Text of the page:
You clearly are not interested in sensible debate. Otherwise, you wouldn’t keep trying to argue a point that I never made. I KNOW fruits, beans, and greens are sources of potassium.

    As I have now said on multiple occasions (which you still choose to conveniently ignore whenever you reply), my post SPECIFICALLY points out that I am not advocating for potato chips to be someone’s “go to” source for potassium. The post clearly indicates that this advice is within a specific context. If you are unable to grasp that and instead want to hear yourself argue against something that was never said, go right ahead.

    Again, if you read carefully, you would have seen that my comparison between almonds and pretzels was not just about protein. It had to do with fat, protein, and fiber — 3 nutrients that help achieve satiety that are fully present in almonds and completely absent in pretzels.

    As for “watching my percentages.” Excuse me? I never implied that a serving of potato chips meets the potassium Daily Value (which is DV, by the way, not DRV). I simply stated the simple fact that 1 ounce of potato chips offers 700% more potassium than tortilla chips. I NEVER said they provide 700% of the Daily Value. Again, this tendency you have to put words in my mouth is not only worrisome, but also disrespectful.

    The fact that you keep pointing out sodium percentages is laughable, since you have to consider that the potato chips simultaneously offer a high amount of potassium. I’m surprised that as a nutritionist you can’t grasp this concept.

    This is my last response to you. Clearly, you are not interested in sensible debate. Instead, you’d rather make up arguments in your own head and not even take the time to read a post carefully and thoroughly before responding to it.

  • carol

    Hi again Andy,

    I’ve simply been pointing out facts and a different (I think a bigger picture, but that’s my opinion) perspective, although not so far off yours, when you take the time to read my comments (e.g., about fiber and protein together in a snack food being a good thing). Not screaming, insulting, etc., like you. Ciao.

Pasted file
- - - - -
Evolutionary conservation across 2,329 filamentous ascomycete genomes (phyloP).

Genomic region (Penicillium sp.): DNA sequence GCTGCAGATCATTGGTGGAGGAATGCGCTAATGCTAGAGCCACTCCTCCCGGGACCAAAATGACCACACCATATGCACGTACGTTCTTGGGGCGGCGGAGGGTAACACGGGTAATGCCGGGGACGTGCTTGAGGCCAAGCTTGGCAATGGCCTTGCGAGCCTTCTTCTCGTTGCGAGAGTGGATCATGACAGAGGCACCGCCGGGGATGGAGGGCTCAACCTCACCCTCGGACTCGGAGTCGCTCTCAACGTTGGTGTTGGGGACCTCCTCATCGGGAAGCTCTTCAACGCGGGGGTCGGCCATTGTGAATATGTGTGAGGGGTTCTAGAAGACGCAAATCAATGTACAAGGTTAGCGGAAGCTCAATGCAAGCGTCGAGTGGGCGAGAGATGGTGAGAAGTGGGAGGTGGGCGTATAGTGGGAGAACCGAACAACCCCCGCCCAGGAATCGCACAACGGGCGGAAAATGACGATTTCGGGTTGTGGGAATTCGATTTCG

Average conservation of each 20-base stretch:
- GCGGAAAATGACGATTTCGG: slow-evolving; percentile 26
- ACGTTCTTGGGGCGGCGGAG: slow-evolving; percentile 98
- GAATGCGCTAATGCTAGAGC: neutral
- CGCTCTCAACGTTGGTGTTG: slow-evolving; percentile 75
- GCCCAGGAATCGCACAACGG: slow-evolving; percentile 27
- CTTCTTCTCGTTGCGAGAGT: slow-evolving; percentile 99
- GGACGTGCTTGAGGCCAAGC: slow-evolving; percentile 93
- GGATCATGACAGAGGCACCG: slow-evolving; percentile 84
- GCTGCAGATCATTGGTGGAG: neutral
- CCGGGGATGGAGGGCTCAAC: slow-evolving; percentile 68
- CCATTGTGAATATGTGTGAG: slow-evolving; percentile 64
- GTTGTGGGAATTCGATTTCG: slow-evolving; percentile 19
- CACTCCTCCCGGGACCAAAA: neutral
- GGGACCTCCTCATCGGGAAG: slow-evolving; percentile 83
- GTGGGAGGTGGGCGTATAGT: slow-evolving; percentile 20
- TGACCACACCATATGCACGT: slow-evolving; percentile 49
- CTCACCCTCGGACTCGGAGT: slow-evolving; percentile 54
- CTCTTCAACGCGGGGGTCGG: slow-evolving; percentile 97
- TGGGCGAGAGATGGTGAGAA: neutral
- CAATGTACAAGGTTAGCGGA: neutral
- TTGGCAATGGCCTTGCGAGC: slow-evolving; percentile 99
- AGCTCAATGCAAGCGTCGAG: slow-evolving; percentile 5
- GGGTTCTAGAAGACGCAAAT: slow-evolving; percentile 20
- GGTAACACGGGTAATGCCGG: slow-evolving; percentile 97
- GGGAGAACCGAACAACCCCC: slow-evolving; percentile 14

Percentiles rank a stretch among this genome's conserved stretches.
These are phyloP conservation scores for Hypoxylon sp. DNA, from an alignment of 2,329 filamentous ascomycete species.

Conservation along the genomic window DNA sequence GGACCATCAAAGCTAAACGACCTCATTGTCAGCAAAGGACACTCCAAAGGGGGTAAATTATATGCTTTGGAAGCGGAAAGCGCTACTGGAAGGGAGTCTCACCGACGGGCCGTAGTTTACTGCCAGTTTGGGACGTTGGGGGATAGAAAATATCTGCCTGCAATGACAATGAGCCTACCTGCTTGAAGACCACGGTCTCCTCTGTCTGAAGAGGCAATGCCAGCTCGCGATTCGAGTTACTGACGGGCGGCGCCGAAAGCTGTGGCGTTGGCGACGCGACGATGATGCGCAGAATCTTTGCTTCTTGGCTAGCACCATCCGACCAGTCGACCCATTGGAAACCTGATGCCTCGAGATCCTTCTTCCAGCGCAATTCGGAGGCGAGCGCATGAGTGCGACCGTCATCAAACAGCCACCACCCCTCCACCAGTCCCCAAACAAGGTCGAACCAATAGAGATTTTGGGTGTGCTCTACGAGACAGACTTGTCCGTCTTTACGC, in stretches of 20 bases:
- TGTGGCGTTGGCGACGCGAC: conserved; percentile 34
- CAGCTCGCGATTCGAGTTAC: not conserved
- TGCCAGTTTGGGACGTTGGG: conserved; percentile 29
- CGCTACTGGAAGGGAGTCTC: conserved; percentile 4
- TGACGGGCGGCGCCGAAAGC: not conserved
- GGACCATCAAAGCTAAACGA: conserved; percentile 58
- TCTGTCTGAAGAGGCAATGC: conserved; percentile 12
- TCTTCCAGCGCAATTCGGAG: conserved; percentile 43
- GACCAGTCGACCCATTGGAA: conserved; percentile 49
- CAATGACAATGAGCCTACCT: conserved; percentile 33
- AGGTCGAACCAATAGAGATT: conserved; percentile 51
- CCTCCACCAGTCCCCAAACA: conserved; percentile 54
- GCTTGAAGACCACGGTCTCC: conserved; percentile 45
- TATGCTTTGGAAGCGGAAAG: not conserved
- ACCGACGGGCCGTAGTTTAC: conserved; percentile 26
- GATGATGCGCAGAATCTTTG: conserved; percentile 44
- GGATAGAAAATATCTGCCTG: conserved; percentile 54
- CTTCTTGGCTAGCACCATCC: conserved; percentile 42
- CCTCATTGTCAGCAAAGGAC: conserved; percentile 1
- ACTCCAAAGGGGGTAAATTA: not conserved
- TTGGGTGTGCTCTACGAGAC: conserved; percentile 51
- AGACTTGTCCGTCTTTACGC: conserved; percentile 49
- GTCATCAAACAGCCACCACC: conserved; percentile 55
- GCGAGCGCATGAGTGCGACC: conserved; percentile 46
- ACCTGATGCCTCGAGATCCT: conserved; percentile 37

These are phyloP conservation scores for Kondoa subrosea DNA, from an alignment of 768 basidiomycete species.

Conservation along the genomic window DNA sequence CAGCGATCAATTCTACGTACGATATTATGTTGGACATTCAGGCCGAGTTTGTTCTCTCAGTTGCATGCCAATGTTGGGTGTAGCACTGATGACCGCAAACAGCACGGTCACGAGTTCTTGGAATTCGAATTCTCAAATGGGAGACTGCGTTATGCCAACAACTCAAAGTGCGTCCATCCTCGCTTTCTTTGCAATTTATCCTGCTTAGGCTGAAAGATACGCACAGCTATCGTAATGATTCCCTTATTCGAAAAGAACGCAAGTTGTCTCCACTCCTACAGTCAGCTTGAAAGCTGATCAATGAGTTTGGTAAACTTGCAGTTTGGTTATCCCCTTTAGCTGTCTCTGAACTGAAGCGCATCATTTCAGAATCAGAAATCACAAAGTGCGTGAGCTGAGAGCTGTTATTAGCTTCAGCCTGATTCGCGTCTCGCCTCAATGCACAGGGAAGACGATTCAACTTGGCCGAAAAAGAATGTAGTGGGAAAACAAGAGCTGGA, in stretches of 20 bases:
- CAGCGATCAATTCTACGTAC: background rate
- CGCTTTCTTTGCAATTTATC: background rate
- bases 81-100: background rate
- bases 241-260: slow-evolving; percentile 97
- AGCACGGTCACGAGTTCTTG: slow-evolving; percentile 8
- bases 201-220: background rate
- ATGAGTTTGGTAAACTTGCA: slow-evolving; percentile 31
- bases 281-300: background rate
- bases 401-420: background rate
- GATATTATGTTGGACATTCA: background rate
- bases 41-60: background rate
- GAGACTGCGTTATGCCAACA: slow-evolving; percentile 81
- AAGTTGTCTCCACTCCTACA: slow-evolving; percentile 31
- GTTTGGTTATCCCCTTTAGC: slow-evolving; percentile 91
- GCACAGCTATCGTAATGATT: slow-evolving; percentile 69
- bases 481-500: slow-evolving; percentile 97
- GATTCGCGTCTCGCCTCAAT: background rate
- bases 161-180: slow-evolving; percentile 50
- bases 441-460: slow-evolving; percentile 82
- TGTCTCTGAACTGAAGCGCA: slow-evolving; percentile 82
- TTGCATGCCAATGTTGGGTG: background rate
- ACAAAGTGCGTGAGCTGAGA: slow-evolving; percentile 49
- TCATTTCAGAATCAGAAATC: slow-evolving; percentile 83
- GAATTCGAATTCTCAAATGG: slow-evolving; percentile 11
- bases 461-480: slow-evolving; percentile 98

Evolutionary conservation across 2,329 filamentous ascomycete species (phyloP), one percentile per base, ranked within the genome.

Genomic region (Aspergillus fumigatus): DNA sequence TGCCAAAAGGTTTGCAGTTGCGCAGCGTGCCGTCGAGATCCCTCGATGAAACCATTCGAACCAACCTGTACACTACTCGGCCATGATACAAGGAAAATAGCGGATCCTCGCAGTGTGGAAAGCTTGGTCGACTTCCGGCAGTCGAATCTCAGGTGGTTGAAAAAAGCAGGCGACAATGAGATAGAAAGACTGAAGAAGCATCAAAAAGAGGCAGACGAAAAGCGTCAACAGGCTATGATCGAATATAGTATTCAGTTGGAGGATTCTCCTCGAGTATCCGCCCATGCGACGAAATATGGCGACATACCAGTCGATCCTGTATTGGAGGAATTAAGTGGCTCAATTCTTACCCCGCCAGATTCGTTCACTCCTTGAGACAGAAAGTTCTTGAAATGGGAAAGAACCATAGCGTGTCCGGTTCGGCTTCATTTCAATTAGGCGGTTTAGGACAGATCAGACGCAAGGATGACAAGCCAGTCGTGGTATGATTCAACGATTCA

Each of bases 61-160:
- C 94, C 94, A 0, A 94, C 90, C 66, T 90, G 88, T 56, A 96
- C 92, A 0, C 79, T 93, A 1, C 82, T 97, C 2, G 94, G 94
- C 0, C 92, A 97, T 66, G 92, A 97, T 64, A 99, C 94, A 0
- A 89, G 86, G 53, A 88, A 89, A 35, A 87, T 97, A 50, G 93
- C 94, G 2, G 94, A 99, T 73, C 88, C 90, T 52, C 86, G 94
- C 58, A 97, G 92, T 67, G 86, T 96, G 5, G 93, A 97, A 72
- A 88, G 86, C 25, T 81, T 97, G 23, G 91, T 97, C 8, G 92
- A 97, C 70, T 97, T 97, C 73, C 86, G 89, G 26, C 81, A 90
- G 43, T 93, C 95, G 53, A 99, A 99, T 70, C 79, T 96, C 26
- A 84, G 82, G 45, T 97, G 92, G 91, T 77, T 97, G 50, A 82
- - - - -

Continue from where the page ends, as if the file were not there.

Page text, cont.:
PS: Check your FDA regs at CFR 101.9(c) and (d) — the DV is simply what RDI and DRV are abbreviated/combined to be expressed as in a Nutrition Facts panel. Certain food components are expressed as DRV (such as sodium, fat, fiber, etc.) and others as RDI (vitamins and other micro-nutrients). I won’t go into why this is.

  • http://smallbites.andybellatti.com Andy Bellatti

    Carol,

    In your quest to point out facts, you deliberately misconstrued what I wrote and argued against points I never made. A great way to stifle — rather than stimulate — conversation.

    Thank you, but there is no need to school me on the difference between DV, DRI, and DRV. I am perfectly familiar with those concepts. Again, rather than own up to a mistake you made, you feel the need to lecture.

    May you have a fruitful and successful career ahead of you.

  • carol

    Andy,

    Are we really up to Round 4?

    What was the mistake you are referring to? I thought we were discussing which nutrition details are significant vis-a-vis the premise of the post (at least I was), and whether the premise is meaningful.

    I agree that potato chips have more potassium than the other snacks. My point is that this does not warrant a headline that will have many people grabbing for potato chips (of all varieties and flavors, not just the single variety and brand you mentioned, each with different nutrition pluses and minuses, and many with inaccurate nutrition info — sodium, especially) as if they are better than other snacks when this is just 6 or 7% of one’s daily calories (we all know things often get misinterpreted/extrapolated whenever nutrition comparisons are declared), and potassium is not the only difference/factor to consider.

    As for DRV, I was simply replying to your lecture, if you will, that the potassium intake recommendation is represented by “Daily Value (which is DV, by the way, not DRV).” This is not a big deal, but when I corrected you, there was another blow-up. I think it’s possible your ego is what’s getting in the way of real discussion. If I happened to touch on “points [you] never made,” how is that stifling conversation? Additional relevant points/topics = additional conversation.

    And for some reason, I don’t get the impression you are sincere in that final statement.

    Until next time…

  • http://smallbites.andybellatti.com Andy Bellatti

    Carol,

    I am done. I have much more productive things to focus my energies on. Goodbye.

  • http://smallbites.andybellatti.com Andy Bellatti

    Carol,

    I am done. I have much more productive things to focus my energy on than “converse” with someone who can’t follow simple concepts and instead chooses to look for holes where there aren’t any.

    Goodbye!

  • carol

    Ouch! You got in a parting dig … but glad we can put this thing to rest. I’ll second the waste of time.

    Cheers

  • Rebecca

    Hi Andy,

    Just wanted to say that your point came through loud and clear and there was no confusion as to you recommending chips the snack of choice for regular consumption.
    :)

  • Mary

    Hi Andy,